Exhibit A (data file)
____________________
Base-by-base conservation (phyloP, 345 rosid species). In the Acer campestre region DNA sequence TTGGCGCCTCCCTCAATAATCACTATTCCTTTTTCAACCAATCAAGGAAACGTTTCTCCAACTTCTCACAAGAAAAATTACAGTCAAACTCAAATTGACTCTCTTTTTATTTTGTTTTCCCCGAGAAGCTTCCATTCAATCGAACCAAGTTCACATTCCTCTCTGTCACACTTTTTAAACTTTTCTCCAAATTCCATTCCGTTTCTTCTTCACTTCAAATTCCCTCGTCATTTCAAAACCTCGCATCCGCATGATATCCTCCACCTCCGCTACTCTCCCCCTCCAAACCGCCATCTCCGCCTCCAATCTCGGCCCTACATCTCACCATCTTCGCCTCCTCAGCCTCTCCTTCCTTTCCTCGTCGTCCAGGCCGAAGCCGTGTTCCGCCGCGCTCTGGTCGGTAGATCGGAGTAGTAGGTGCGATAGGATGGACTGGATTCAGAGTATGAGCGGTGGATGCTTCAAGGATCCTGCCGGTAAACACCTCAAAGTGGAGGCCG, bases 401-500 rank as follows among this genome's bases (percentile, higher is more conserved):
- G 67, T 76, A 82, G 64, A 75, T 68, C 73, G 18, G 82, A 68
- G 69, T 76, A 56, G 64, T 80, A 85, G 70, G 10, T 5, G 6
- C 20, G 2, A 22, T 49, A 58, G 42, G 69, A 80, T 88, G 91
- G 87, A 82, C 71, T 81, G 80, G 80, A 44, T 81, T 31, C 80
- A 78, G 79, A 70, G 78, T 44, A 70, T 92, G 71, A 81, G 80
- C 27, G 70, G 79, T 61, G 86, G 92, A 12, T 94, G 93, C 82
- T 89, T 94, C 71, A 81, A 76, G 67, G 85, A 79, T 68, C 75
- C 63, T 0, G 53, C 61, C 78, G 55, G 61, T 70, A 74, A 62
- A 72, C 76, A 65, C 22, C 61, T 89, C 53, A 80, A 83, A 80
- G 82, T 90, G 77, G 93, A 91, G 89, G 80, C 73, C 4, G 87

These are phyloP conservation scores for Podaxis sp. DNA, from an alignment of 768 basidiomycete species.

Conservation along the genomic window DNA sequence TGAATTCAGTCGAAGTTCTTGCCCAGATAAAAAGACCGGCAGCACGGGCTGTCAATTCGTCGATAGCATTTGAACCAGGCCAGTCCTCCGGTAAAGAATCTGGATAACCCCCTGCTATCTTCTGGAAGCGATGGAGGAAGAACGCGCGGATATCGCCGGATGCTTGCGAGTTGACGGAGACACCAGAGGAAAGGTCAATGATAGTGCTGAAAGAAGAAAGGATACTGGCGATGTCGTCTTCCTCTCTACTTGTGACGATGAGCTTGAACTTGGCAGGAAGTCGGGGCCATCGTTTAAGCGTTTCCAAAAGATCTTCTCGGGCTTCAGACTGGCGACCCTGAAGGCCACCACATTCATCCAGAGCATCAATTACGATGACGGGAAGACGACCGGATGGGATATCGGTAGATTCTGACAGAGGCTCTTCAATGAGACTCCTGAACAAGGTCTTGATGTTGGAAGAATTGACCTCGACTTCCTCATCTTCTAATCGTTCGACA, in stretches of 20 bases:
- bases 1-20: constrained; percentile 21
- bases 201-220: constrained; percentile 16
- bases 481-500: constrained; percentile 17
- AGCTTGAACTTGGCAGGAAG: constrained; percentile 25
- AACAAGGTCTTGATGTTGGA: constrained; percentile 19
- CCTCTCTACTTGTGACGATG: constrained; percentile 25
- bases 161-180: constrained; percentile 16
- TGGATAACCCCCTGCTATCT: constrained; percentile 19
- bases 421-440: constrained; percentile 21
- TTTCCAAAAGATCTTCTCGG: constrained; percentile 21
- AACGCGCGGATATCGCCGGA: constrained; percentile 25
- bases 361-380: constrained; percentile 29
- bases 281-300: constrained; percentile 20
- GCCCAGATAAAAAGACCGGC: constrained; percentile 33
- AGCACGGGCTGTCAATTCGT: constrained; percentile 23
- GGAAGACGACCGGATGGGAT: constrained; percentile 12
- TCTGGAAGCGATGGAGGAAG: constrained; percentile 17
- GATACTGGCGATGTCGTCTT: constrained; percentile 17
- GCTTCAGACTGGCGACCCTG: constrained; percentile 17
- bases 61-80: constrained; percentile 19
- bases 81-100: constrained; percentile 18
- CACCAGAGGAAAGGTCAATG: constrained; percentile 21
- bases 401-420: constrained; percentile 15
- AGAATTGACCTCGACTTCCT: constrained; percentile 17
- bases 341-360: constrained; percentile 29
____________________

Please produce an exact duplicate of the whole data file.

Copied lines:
Base-by-base conservation (phyloP, 345 rosid species). In the Acer campestre region DNA sequence TTGGCGCCTCCCTCAATAATCACTATTCCTTTTTCAACCAATCAAGGAAACGTTTCTCCAACTTCTCACAAGAAAAATTACAGTCAAACTCAAATTGACTCTCTTTTTATTTTGTTTTCCCCGAGAAGCTTCCATTCAATCGAACCAAGTTCACATTCCTCTCTGTCACACTTTTTAAACTTTTCTCCAAATTCCATTCCGTTTCTTCTTCACTTCAAATTCCCTCGTCATTTCAAAACCTCGCATCCGCATGATATCCTCCACCTCCGCTACTCTCCCCCTCCAAACCGCCATCTCCGCCTCCAATCTCGGCCCTACATCTCACCATCTTCGCCTCCTCAGCCTCTCCTTCCTTTCCTCGTCGTCCAGGCCGAAGCCGTGTTCCGCCGCGCTCTGGTCGGTAGATCGGAGTAGTAGGTGCGATAGGATGGACTGGATTCAGAGTATGAGCGGTGGATGCTTCAAGGATCCTGCCGGTAAACACCTCAAAGTGGAGGCCG, bases 401-500 rank as follows among this genome's bases (percentile, higher is more conserved):
- G 67, T 76, A 82, G 64, A 75, T 68, C 73, G 18, G 82, A 68
- G 69, T 76, A 56, G 64, T 80, A 85, G 70, G 10, T 5, G 6
- C 20, G 2, A 22, T 49, A 58, G 42, G 69, A 80, T 88, G 91
- G 87, A 82, C 71, T 81, G 80, G 80, A 44, T 81, T 31, C 80
- A 78, G 79, A 70, G 78, T 44, A 70, T 92, G 71, A 81, G 80
- C 27, G 70, G 79, T 61, G 86, G 92, A 12, T 94, G 93, C 82
- T 89, T 94, C 71, A 81, A 76, G 67, G 85, A 79, T 68, C 75
- C 63, T 0, G 53, C 61, C 78, G 55, G 61, T 70, A 74, A 62
- A 72, C 76, A 65, C 22, C 61, T 89, C 53, A 80, A 83, A 80
- G 82, T 90, G 77, G 93, A 91, G 89, G 80, C 73, C 4, G 87

These are phyloP conservation scores for Podaxis sp. DNA, from an alignment of 768 basidiomycete species.

Conservation along the genomic window DNA sequence TGAATTCAGTCGAAGTTCTTGCCCAGATAAAAAGACCGGCAGCACGGGCTGTCAATTCGTCGATAGCATTTGAACCAGGCCAGTCCTCCGGTAAAGAATCTGGATAACCCCCTGCTATCTTCTGGAAGCGATGGAGGAAGAACGCGCGGATATCGCCGGATGCTTGCGAGTTGACGGAGACACCAGAGGAAAGGTCAATGATAGTGCTGAAAGAAGAAAGGATACTGGCGATGTCGTCTTCCTCTCTACTTGTGACGATGAGCTTGAACTTGGCAGGAAGTCGGGGCCATCGTTTAAGCGTTTCCAAAAGATCTTCTCGGGCTTCAGACTGGCGACCCTGAAGGCCACCACATTCATCCAGAGCATCAATTACGATGACGGGAAGACGACCGGATGGGATATCGGTAGATTCTGACAGAGGCTCTTCAATGAGACTCCTGAACAAGGTCTTGATGTTGGAAGAATTGACCTCGACTTCCTCATCTTCTAATCGTTCGACA, in stretches of 20 bases:
- bases 1-20: constrained; percentile 21
- bases 201-220: constrained; percentile 16
- bases 481-500: constrained; percentile 17
- AGCTTGAACTTGGCAGGAAG: constrained; percentile 25
- AACAAGGTCTTGATGTTGGA: constrained; percentile 19
- CCTCTCTACTTGTGACGATG: constrained; percentile 25
- bases 161-180: constrained; percentile 16
- TGGATAACCCCCTGCTATCT: constrained; percentile 19
- bases 421-440: constrained; percentile 21
- TTTCCAAAAGATCTTCTCGG: constrained; percentile 21
- AACGCGCGGATATCGCCGGA: constrained; percentile 25
- bases 361-380: constrained; percentile 29
- bases 281-300: constrained; percentile 20
- GCCCAGATAAAAAGACCGGC: constrained; percentile 33
- AGCACGGGCTGTCAATTCGT: constrained; percentile 23
- GGAAGACGACCGGATGGGAT: constrained; percentile 12
- TCTGGAAGCGATGGAGGAAG: constrained; percentile 17
- GATACTGGCGATGTCGTCTT: constrained; percentile 17
- GCTTCAGACTGGCGACCCTG: constrained; percentile 17
- bases 61-80: constrained; percentile 19
- bases 81-100: constrained; percentile 18
- CACCAGAGGAAAGGTCAATG: constrained; percentile 21
- bases 401-420: constrained; percentile 15
- AGAATTGACCTCGACTTCCT: constrained; percentile 17
- bases 341-360: constrained; percentile 29